If your organisation gets it wrong, it’s important to apologise – but not the way Oxfam did it, after the revelations of inappropriate behaviour by members of its team in Haiti, and elsewhere. What can be learnt from this?
Oxfam’s boss quickly apologised for its failings, after The Times broke the shocking story of sexual exploitation of female victims of the 2010 Haiti earthquake by members of the charity’s team sent in to provide aid. But in a widely-criticised Guardian interview Mark Goldring hit out at Oxfam’s critics, appearing to suggest they were making too much of the issue – saying they were “out of proportion to the level of culpability”. He later had to apologise for the apology – appearing before a committee of angry MPs, he was forced to admit he had appeared to play down the seriousness of the scandal. There are no easy ‘get out of jail free’ cards if your organisation gets it badly wrong, but how do you give it your best shot? KFC took out a witty ‘mea culpa’ advert after its chicken shops ran out of chicken, but sadly a flippant option is hardly appropriate in the wake of the charity scandals.
First, an apology is the right thing rather than trying to brush it off or keep quiet. It needs to be done as soon as possible – not left to when there’s no alternative. Short term reputational damage will be much less than the long term damage if it looks like there’s been a cover-up.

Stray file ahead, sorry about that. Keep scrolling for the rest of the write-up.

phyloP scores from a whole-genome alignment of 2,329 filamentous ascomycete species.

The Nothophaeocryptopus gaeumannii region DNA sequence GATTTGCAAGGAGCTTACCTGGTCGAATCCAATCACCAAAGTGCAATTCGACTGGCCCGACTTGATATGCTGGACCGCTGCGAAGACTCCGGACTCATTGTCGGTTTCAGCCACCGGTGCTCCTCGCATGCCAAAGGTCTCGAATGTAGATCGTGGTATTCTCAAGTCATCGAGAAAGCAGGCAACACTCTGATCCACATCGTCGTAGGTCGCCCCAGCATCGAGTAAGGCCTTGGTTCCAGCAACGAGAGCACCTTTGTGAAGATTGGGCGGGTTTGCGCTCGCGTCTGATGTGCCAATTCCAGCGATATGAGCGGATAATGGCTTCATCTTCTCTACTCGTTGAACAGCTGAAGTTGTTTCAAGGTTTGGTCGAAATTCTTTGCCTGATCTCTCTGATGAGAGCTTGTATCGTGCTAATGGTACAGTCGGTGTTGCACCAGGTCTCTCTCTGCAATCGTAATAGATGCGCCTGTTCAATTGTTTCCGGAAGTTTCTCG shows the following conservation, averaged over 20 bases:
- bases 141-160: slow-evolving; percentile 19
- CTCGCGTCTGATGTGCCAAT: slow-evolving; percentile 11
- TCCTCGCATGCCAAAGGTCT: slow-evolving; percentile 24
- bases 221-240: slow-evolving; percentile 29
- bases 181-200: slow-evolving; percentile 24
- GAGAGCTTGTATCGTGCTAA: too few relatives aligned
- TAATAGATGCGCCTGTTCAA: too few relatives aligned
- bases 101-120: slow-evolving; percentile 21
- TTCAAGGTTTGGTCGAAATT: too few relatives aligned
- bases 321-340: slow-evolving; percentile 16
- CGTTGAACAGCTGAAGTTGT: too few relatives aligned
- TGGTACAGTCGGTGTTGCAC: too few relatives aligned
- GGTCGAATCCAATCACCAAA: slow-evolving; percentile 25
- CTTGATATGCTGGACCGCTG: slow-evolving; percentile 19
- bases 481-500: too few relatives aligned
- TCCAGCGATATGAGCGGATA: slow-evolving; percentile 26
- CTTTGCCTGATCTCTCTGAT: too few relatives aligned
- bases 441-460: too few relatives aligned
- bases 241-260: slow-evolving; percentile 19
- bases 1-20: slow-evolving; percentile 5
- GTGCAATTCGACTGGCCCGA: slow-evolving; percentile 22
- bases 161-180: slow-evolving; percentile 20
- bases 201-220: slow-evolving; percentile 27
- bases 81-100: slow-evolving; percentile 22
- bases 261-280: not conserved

2. The apology needs to focus not just on victims but on clear evidence that the organisation has learnt, and is determined to change, preferably to lead the change in its sector.
3. In terms of what action is appropriate, over the top is better than underwhelming. Think back to the famous Tylenol painkiller crisis more than thirty years ago, when someone in Chicago laced a number of capsules with cyanide, killing seven people. Tylenol was a hugely profitable trusted brand, but Johnson & Johnson removed the whole Tylenol range from every store in America until a new type of triple-safety tamper-proof packaging could be introduced. This cost many millions of dollars but reassured the public and saved the brand, with people seeing the company as the unfortunate victim of a malicious individual.
4. The media need to be deftly handled by the Chief Executive, with the right mix of humility and determination – the overwhelming impression being generated that ‘we’re determined to change and here’s the evidence of what we’re doing’ rather than ‘we got it wrong, oh dear, don’t be so beastly to us’. This takes a lot of practice and high-level media training, which needs to be carried out well before any sign of a crisis breaking.